tion business in the United States at the eleventh census:

1890. Henry C. Adams, special agent.
Washington: Government printing office, 1894–1895. 2 pts.
Folded maps. 4o.

Part I. Transportation by land, 1895.
Part II. Transportation by water, 1894.
This report also appears as 52d Congress, 1st session, House mis-

cellaneous document 340, part 21, vol. 50, part 11.

40th Congress, 2d session. House report no. 57. Regulation

and control of railroads. Report from the Committee on roads and canals. June 9, 1868. 20 pp. 8o.

“The committee are instructed, if, in their opinion, Congress has

the power under the Constitution to provide by law for the regulation and control of railroads, extending from State to State, to report a bill which will secure: First. The safety of passengers. Second. Uniform and equitable rates of fare. Third. Uniform and equitable charges for freight or transportation. Fourth. Proper connections with each other as to transportation of passengers and freight.” The minority report, pp. 8–20, “concludes that the measures referred

to and proposed can not be constitutionally enacted by Congress and ought not to be entertained; and that, if the power existed, its exercise would be inexpedient.”

43d Congress, 1st session. Senate report no. 307, pts. 1 and 2.

Report of the Select committee on transportation routes to
the seaboard, with appendix and evidence. April 24, 1874.
2 vols. 8o.

Known as the Windom report.
CONTENTS. —Part1: Protection; Homeconsumption and foreign expor-

tation; Freights and prices; The course of trade; Foreign markets;
Actual competition between water and rail transport; Defects and
abuses of existing systems of transportation; The constitutional
power of Congress to regulate commerce among the several states;
Competition between railways and its promotion by the construc-
tion of additional lines; Direct regulation by Congress; Indirect
regulation and reduction of charges through the agency of one or
more railway lines to be owned or controlled by the Government;
The improvement of natural and construction of artificial water-
ways; Summary of conclusions and recommendations. Part 2:

House report no. 28.

Commerce by railroad among the several states. Report from the Committee on railways and canals. Jan. 19, 1874. 13 pp.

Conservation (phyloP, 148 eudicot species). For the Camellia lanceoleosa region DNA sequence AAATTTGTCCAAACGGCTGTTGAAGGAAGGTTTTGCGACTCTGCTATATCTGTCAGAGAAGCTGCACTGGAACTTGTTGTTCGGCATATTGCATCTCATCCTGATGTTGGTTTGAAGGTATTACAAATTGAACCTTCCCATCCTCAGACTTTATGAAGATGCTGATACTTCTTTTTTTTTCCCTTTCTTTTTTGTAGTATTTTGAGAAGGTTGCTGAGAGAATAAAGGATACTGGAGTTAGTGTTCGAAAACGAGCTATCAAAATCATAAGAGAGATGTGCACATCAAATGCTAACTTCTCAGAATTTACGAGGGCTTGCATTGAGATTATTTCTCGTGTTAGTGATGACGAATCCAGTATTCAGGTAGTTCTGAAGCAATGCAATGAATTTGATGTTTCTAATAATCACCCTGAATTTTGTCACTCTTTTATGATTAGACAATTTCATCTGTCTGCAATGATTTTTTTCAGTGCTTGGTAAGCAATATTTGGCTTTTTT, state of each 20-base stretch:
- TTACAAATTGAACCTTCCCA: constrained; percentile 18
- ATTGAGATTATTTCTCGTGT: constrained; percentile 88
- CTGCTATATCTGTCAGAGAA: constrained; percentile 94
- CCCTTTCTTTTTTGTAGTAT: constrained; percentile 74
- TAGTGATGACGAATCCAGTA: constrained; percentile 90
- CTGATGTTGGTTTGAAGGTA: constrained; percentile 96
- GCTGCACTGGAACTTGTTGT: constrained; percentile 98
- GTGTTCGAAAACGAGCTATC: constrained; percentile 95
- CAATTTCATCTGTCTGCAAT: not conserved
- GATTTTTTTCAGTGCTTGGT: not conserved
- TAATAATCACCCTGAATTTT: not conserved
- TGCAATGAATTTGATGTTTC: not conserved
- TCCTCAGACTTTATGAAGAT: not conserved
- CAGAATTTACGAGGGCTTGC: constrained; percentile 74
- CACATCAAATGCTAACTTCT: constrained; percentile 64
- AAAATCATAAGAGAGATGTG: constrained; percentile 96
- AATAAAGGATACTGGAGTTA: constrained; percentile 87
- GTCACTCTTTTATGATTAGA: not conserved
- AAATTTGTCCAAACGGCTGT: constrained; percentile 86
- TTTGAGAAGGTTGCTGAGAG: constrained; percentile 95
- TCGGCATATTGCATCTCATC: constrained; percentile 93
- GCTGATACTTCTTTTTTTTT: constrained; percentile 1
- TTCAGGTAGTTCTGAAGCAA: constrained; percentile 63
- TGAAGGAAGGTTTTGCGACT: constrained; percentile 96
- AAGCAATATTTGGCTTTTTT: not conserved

13 pp. 80.

45th Congress, 2d session. House report no. 245. Regula

tion of inter-state commerce. Report from the Committee on commerce. Feb. 26, 1878. 16 pp. 8°.

Presented by John H. Reagan.

United States. 45th Congress, 2d session. House report no. 379.

Cheap transportation between East and West. Report from the Committee on railways and canals to provide for cheap transportation of freight between tide-water on or near the Atlantic ocean, and the Ohio and Mississippi valleys.

Mar. 13, 1878. 20 pp. 89. 47th Congress, 1st session. House. Committee on commerce.

Arguments and statements before the Committee on commerce in relation to certain bills referred to that committee proposing Congressional regulation of interstate commerce.

Feb. 23, 1882. Washington: Government printing office, 1882. 269 pp. 8o. (47th Congress, 1st session. House miscellaneous document no. 55.) Contains arguments of Wayne MacVeagh, Albert Fink, and others.

House report no. 1399. A bureau of inter-state commerce. Report from the Committee on commerce. June 13, 1882. 3 pp. 8o. Majority report presented by Amos Townsend.

House report no. 1399, pt. 2. Same. Views of the minority. June 12, 1882.7 pp. 8o.

Minority report by John H. Reagan. 48th Congress, 2d session. Senate report no. 1571. Prelim

inary report from the Committee on transportation routes

to the seaboard. Mar. 3, 1885. 43 pp. Folded map. 89. 49th Congress, 1st session. Senate report no. 46, pts. 1 and

2. Report of the Senate select committee on interstate

commerce. (With appendix.)
Washington: Government printing office, 1886. 2 vols. 80.

Presented by Mr. Cullom.
CONTENTS.—Part 1: The railroad system of the United States—Its

evolution and extent; The internal commerce of the United States;
The power of Congress to regulate commerce-A review of the
declarations of the United States Supreme court on the subject;
The relations of the railroad to the community and to the gov-
ernmental authority; The various methods of railroad regula-
tion; The course of railroad legislation in England; Railroad
legislation in the United States; Summary of the provisions of
the state statutes—The work of the State commissions; The
comparative volume of state and interstate traffic—Returns from
leading railroads; Competition between waterways and rail-
roads-Water routes the most effective regulators of railway
charges; The necessity of national regulation on interstate com-
merce; The causes of complaint against the railroad system; Rail-
road rates—The principles upon which they should be established,
and the limitations within which discrimination may be justifi-
able; Publicity the best remedy for unjust discrimination; A
national commission-Its establishment recommended for the
enforcement of the legislation proposed; The committee bill.
Part 2: Testimony.